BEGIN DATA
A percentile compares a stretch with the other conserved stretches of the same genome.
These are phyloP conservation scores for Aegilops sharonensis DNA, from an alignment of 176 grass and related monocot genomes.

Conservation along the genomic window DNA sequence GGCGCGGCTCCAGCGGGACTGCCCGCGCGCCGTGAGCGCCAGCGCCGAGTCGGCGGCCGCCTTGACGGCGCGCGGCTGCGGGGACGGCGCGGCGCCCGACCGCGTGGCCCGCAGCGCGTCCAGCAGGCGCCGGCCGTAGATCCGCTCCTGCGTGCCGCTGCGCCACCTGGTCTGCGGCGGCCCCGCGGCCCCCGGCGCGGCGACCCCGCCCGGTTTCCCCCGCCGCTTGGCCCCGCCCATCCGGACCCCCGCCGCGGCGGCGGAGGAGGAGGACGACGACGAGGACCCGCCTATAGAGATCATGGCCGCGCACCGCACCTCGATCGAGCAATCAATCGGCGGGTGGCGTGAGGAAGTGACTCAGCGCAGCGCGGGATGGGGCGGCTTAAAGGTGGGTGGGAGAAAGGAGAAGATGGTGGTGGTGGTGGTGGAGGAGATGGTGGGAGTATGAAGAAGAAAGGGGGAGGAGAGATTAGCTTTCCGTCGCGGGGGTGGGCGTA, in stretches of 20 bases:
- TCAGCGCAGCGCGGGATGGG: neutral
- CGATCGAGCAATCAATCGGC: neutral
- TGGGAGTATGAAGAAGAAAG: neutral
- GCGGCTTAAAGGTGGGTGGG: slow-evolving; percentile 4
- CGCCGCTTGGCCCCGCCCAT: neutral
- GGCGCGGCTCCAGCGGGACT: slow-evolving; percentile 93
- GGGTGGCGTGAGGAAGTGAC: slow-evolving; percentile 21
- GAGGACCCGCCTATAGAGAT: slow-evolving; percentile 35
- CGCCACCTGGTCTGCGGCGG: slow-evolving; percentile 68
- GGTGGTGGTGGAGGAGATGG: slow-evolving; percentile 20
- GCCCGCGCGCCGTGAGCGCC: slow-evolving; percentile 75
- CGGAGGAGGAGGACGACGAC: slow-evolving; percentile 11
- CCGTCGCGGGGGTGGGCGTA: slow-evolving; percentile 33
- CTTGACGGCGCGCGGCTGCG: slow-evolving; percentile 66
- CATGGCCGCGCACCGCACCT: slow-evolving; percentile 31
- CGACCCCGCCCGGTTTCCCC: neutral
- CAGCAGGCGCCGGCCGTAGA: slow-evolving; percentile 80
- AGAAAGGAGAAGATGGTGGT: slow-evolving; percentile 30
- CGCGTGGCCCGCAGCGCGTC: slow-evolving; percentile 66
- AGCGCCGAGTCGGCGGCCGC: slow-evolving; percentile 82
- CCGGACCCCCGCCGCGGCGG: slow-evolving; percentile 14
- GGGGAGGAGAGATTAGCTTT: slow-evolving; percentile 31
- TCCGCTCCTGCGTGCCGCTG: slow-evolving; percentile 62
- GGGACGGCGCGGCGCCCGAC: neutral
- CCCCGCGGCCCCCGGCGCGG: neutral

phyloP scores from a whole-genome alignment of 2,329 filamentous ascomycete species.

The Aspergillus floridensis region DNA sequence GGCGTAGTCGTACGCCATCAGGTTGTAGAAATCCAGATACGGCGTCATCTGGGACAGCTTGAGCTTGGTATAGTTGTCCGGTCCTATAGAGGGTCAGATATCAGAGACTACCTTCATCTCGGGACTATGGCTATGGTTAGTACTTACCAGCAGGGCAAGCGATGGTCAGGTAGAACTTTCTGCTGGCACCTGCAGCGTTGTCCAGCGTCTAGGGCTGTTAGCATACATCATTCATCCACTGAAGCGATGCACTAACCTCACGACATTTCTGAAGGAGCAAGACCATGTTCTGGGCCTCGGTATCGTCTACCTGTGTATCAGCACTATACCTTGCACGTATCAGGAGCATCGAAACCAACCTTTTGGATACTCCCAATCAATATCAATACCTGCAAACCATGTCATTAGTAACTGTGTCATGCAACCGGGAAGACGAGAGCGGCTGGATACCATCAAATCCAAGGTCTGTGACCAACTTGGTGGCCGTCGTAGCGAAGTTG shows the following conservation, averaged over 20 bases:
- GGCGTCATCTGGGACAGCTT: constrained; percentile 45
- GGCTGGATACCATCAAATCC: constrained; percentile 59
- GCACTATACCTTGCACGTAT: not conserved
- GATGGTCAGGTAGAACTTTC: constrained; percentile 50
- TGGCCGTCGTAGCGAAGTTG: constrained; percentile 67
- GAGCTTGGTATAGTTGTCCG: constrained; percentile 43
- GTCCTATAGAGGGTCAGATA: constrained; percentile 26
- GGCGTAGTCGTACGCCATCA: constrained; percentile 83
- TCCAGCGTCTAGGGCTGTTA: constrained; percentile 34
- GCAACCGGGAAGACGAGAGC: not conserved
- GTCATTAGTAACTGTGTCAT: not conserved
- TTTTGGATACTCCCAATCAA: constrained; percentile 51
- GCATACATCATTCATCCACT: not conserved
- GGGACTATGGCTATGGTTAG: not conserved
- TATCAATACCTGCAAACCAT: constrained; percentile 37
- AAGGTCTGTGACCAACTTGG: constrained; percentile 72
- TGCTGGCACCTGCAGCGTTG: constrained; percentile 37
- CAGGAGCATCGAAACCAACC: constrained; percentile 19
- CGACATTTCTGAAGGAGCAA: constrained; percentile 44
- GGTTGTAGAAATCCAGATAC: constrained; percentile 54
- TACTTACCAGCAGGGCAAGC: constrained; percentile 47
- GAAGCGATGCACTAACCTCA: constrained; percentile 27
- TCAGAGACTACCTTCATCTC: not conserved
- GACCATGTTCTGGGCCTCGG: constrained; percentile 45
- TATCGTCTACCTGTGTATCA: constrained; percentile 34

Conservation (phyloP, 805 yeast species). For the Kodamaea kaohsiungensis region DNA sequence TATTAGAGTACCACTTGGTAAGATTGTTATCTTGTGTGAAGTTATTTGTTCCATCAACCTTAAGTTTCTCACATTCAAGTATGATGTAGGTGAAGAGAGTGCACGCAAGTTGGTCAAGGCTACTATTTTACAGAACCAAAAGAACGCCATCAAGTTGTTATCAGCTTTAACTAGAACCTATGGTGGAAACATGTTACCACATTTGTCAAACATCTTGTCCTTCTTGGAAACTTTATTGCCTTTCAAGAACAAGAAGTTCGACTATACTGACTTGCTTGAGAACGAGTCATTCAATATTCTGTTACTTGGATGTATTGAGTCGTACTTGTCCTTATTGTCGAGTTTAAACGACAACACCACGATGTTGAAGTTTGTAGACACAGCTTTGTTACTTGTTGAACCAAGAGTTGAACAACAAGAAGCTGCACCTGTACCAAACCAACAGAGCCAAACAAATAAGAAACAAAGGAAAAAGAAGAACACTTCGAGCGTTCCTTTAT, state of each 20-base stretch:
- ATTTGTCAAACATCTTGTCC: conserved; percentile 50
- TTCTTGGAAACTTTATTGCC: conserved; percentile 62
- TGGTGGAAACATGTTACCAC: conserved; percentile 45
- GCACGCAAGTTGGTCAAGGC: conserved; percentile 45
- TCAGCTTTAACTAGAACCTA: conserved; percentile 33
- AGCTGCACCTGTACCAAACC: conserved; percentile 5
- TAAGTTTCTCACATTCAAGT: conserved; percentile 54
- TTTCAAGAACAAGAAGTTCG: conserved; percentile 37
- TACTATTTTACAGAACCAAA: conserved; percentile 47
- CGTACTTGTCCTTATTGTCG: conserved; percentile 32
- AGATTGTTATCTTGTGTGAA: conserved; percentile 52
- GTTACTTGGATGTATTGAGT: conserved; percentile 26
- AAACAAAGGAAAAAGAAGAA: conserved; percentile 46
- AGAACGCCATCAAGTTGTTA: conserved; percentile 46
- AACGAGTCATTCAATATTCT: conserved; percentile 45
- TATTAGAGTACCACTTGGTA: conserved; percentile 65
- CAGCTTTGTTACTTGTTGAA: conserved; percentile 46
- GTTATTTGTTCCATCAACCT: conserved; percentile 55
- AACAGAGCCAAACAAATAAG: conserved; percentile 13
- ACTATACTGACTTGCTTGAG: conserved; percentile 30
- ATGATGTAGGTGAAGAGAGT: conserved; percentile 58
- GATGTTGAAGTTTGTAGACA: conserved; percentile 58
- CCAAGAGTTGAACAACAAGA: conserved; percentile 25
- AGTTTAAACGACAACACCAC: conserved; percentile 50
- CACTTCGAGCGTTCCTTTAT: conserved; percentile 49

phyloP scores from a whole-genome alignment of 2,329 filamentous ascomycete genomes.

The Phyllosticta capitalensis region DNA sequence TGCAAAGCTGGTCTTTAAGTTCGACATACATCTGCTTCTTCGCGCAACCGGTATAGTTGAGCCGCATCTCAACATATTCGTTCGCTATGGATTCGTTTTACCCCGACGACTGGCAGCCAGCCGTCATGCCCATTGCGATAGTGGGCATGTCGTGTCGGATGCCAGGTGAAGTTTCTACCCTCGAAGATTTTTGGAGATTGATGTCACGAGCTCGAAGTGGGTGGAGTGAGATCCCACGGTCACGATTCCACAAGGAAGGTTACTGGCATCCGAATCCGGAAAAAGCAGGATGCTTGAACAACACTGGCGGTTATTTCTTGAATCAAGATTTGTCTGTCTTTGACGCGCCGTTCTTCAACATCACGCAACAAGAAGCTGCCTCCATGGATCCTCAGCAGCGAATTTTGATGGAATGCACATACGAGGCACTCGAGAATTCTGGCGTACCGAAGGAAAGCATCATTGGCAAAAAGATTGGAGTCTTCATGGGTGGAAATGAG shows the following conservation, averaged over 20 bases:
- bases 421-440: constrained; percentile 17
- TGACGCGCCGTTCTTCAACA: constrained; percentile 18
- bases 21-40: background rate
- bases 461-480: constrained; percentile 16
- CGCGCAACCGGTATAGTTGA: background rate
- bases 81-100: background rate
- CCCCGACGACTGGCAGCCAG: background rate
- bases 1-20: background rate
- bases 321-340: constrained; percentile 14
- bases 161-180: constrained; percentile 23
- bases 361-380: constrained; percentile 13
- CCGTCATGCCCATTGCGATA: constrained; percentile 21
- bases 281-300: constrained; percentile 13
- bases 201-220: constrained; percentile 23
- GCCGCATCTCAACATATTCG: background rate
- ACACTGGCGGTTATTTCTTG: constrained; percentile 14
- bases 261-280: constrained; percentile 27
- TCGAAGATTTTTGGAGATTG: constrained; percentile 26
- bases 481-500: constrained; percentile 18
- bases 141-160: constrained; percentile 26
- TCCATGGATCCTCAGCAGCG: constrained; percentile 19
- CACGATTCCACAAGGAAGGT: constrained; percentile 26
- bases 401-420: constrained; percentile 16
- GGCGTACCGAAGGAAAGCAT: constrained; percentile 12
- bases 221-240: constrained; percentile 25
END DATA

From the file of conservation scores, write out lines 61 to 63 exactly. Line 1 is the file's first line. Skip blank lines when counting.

- TCAGCTTTAACTAGAACCTA: conserved; percentile 33
- AGCTGCACCTGTACCAAACC: conserved; percentile 5
- TAAGTTTCTCACATTCAAGT: conserved; percentile 54